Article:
These people do not care about gameplay, they do not care about games, they do not care about players. They do not care about fun. Do you know what? I dislike them just as much as you. I have witnessed decisions made not for fun but for fortune. I have seen games gutted and players churned and burned. I have seen things I never want to see again.

The game developers on this stage are not like those people. They do not come from their world. Like you we want good play, we want compelling experiences we want casual and we want hardcore. We want to make a great game for the 43 year old Facebook mom, because she deserves a good game.

We are absolutely not the ones making what some of you call 'evil games'. We are the first wave - the marines storming the beach to take our culture and our medium back. As you look upon these games you will see on the very same horizon a great space of possibility. I hope that you will some day be the occupying force.

We stand together, you and me, because we love games."

2 Comments

Terence Gage
Freelance writer

1,288 120 0.1
Reading through this, I realise how almost every terrible man-made event that's occurred over the last 20 years (and more?) has been blamed in some way or other on videogames.

Posted:3 years ago

#1

Abel Oroz
Art Director / Artist

16 0 0.0
Yes, very nice catchphrase she repeats to appeal to our hearts, but I can't find many of the arguments very solid. All those past inquisitive movements against the gaming industry were run by people who didn't give a damn about its future. That profile doesn't really exactly correspond with Jonathan Blow, who is obviously the alluded person.

From mrs. Brathwaite's words I draw that every evolution is good, and everyone against it is a retrograde, but as noble as the point of view is, I can't help but disagree. Unlike natural evolution, the evolution of the industry can be driven, or at least influenced, by its members. When the "revenue vs art" battle comes into play, there are obviously better and worse paths to take, opinions to consider, dead-ends to reach and where to get out from, and we could even say there's a (purely moral and subjective) "good and evil".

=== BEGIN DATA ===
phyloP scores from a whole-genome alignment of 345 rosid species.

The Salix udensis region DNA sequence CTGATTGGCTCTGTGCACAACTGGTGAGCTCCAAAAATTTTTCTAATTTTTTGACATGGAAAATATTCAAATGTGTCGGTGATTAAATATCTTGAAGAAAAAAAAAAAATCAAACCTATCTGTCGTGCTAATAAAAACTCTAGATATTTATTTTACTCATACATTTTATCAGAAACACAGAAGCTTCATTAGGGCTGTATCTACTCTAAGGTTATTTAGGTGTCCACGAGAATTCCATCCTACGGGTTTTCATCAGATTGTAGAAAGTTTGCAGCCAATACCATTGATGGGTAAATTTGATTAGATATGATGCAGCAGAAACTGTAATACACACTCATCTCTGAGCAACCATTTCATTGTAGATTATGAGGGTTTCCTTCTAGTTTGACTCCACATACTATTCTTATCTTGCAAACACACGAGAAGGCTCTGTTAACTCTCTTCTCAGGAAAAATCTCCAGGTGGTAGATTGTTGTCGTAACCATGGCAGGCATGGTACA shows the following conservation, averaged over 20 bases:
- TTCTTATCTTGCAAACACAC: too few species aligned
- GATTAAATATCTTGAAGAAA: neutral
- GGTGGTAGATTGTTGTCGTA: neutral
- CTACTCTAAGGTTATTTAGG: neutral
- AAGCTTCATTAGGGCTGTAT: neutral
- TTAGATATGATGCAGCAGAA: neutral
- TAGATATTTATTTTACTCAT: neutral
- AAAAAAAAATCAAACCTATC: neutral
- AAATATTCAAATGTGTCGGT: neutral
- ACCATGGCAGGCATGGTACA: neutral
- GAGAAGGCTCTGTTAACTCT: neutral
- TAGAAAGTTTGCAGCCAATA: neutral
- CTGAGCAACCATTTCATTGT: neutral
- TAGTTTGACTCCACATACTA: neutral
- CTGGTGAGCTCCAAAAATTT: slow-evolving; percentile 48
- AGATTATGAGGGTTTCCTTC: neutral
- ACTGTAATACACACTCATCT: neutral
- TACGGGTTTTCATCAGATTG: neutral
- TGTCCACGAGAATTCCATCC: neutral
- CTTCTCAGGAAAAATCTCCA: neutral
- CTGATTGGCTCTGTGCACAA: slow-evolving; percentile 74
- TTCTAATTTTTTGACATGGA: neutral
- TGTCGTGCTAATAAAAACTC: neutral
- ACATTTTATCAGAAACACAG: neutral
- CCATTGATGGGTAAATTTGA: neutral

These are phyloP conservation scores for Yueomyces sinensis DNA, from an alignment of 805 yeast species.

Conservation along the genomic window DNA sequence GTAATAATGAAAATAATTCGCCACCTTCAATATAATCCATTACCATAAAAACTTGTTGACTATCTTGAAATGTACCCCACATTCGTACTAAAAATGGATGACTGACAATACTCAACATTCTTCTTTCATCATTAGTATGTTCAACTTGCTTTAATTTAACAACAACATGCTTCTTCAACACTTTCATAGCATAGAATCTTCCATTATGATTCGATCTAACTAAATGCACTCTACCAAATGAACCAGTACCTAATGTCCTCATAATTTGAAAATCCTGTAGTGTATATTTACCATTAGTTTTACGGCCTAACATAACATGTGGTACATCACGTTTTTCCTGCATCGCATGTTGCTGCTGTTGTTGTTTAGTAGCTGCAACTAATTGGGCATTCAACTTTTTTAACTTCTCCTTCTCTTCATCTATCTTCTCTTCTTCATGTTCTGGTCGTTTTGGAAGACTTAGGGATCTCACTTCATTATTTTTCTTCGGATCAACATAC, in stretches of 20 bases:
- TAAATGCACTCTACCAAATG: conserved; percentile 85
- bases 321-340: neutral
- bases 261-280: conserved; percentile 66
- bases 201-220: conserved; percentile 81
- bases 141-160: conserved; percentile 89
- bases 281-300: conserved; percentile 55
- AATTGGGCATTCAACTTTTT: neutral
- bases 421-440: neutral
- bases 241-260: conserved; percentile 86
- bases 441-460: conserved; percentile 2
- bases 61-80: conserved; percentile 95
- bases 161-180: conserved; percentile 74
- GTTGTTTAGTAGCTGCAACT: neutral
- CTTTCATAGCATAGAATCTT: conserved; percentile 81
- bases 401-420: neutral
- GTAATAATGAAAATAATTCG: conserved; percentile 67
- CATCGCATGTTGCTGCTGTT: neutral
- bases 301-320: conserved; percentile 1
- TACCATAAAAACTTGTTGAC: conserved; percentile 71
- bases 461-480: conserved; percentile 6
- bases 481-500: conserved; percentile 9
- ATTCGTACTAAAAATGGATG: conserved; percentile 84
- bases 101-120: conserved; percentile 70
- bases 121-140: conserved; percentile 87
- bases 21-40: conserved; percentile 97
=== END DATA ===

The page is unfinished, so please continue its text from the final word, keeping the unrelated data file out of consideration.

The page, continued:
This means that saying "social games are evil" can perfectly be a valid vision from within the industry by people who definitely care (and even greatly help advance, in the case of mr. Blow) for the industry's wellbeing.

Now, probably Jonathan Blow's statement might have been a bit unfortunate, in that he might mean that current trends in social games ARE evil, but thinking that there is no room for something potentially good in mixing the concepts of "social" and "gaming", might be a bit shortsighted. In any case, I opt to believe that Blow's arguments were only refering to the current situation rather than the potential, and the problem was only in the form rather than the content.

As unfortunate a statement, though, is using FMV cutscenes as an example of a good thing in the evolution of games. Cutscenes happened, and what's done is done, but games might have evolved dramatically in all these years if cutscenes (and also QTE's) hadn't been a lazy placeholder for playable narrative. Good thing that modern design sensibility is making designers realize about it as a burden.

Now it's not so obvious who's who is doing a better good for the future of games. Time will tell, although I have my personal bet.

PS: please excuse if there were English mistakes.

Edited 1 times. Last edit by Abel Oroz on 4th March 2011 2:45pm

Posted:3 years ago

#2

Login or register to post

Take part in the GamesIndustry community

Register now